Manufacturing industries can be classified into two broad categories based on the type of goods they produce, namely, non-durable or durable goods. Non-durable goods are any consumer goods in an economy that are either consumed in one use or used up over a short period of time (usually within three years) and then must be bought again. Industries that produce non-durable goods include: food; beverage and tobacco products; textile mills; textile product mills; clothing manufacturing; leather and allied products; paper; printing and related support activities; petroleum and coal products; chemicals; and plastics and rubber products. Durable goods are any consumer goods in the economy that are consumed over a longer period of time (usually over 3 years). Industries that produce durable goods include wood products; non-metallic mineral products; primary metals; fabricated metal products; machinery; computer and electronic products; electrical equipment, appliances and components; transportation equipment; furniture and related products; and miscellaneous manufacturing.

The MSM covers the values of manufacturing sales, inventory levels, inventory-to-sales ratio, unfilled orders, and the capacity utilization rate.

Manufacturing sales are based on the assumption that sales occurred during the reference month. However, in some industries the value of production is used instead of the values of sales because of the extended period of time that it takes to manufacture certain products, ie. aerospace and shipbuilding industries.

Inventory levels are measured as the book value of inventory normally held by the establishment. Inventory-to-sales ratio measures the time (in months) that would be required to exhaust inventories if sales were to remain at their current level.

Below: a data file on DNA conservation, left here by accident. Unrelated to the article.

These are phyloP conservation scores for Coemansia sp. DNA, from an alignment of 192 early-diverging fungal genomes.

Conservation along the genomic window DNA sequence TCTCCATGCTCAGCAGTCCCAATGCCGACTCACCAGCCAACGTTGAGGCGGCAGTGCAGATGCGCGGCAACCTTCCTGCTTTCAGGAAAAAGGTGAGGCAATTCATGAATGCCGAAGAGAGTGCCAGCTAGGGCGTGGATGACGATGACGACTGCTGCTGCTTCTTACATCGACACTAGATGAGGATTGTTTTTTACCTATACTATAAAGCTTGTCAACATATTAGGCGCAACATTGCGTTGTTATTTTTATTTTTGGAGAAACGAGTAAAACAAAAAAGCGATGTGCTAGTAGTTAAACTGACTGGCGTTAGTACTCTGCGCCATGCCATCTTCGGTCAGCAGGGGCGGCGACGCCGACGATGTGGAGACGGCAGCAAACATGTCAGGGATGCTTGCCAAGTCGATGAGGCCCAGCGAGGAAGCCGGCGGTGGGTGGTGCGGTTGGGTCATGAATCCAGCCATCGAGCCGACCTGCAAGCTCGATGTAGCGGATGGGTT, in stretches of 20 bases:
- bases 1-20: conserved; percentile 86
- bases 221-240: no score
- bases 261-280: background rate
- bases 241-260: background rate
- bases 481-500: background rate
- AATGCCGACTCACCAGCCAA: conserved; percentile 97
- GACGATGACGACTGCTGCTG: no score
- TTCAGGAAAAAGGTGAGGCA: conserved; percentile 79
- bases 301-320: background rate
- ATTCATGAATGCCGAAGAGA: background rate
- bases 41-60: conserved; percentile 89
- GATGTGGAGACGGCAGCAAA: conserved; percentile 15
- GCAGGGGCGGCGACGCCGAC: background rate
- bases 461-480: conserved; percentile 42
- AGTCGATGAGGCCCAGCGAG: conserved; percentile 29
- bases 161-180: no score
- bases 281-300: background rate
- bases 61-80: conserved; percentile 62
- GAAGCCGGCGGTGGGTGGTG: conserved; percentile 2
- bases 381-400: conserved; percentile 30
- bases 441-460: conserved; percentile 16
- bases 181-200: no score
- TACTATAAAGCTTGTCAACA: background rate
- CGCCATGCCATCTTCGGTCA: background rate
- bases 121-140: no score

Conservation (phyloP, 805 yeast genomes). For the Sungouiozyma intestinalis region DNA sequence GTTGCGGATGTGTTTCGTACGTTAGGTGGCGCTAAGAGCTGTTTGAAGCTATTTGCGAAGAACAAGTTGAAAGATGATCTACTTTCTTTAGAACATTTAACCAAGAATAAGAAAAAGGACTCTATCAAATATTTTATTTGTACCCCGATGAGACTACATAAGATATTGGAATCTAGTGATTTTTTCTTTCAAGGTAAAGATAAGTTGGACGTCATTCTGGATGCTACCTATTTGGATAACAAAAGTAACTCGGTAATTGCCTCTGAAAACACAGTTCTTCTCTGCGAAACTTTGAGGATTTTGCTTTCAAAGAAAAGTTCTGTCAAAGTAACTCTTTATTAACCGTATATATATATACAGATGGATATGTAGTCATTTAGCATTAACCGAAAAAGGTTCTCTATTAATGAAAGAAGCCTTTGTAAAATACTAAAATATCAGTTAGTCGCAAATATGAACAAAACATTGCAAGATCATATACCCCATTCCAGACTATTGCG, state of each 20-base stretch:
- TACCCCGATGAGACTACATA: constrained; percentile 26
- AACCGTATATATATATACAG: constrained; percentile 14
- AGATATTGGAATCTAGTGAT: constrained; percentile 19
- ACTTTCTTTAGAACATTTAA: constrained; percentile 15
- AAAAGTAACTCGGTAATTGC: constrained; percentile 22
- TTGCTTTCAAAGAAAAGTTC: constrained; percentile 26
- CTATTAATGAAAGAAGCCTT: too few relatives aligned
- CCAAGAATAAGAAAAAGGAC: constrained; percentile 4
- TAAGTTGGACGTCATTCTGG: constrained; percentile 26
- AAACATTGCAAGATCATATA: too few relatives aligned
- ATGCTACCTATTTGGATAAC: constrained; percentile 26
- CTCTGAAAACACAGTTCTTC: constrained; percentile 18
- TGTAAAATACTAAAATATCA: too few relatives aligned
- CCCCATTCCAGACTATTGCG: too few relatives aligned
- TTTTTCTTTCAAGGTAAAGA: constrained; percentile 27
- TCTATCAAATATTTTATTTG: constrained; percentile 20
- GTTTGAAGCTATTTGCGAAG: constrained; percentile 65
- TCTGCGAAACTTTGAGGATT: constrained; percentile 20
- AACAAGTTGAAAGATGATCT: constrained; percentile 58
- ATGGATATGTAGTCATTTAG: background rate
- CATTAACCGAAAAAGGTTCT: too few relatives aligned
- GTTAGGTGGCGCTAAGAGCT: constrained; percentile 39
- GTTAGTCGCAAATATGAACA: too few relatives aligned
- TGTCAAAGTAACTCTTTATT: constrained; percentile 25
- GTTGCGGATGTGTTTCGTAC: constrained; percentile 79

Unfilled orders are defined as a stock of orders that will contribute to future sales, assuming that the orders are not canceled.

Lastly, capacity utilization is a measurement of how efficiently businesses, organizations and economic entities use resources to produce outputs, that is, a company’s operational efficiency.

The World Health Organization declared the COVID-19 outbreak a public health emergency of international concern on January 30, 2020. Then declared the outbreak a worldwide pandemic on March 11, 2020. While the COVID-19 and its variants continue to circulate amongst the population and cannot be declared as over, the impact on the Canadian Manufacturing sector by the government’s reactions and early restrictions can now be assessed.

Manufacturing sales were $56.4B at the end of December 2019, evaporating by 35.4% dipping down to $36.4B within four months by the end of April 2020. Inventory levels were at $87.4B at the end of December 2019 and increased marginally to $87.8 B by April 2020. Inventory-to-Sales Ratio as December 2019 had inventories-to-sales ratio of 1.55 months which by April 2020 that ratio jumped by 55.4% to 2.41 months. Unfilled Orders in December 2020 were $97.6 B increased by 1.8% by April 2020 to $99.4 B.

The largest impact was on the Canadian Manufacturing sectors Capacity Utilization Rate. In December 2019 the Capacity Utilization Rate was 76.3% by April 2020 it had plummeted down to 55.9%, this is the lowest capacity utilization rate has ever been since Statistics Canada began tracking it.

Next time you are out shopping and the shelves appear somewhat empty or your wait time for your products seems to be longer than normal, you can always take a look at the Monthly Manufacturing Survey to get an indication as to why.

Gerard Lucyshyn is an economist and an economics lecturer in the Department of Economics, Justice and Policy Studies at Mount Royal University in Calgary, Alberta. He has also served as a business and economic consultant to a variety of industries. Gerard has authored a number of articles and research papers on municipal, provincial, federal and international economic and policy issues.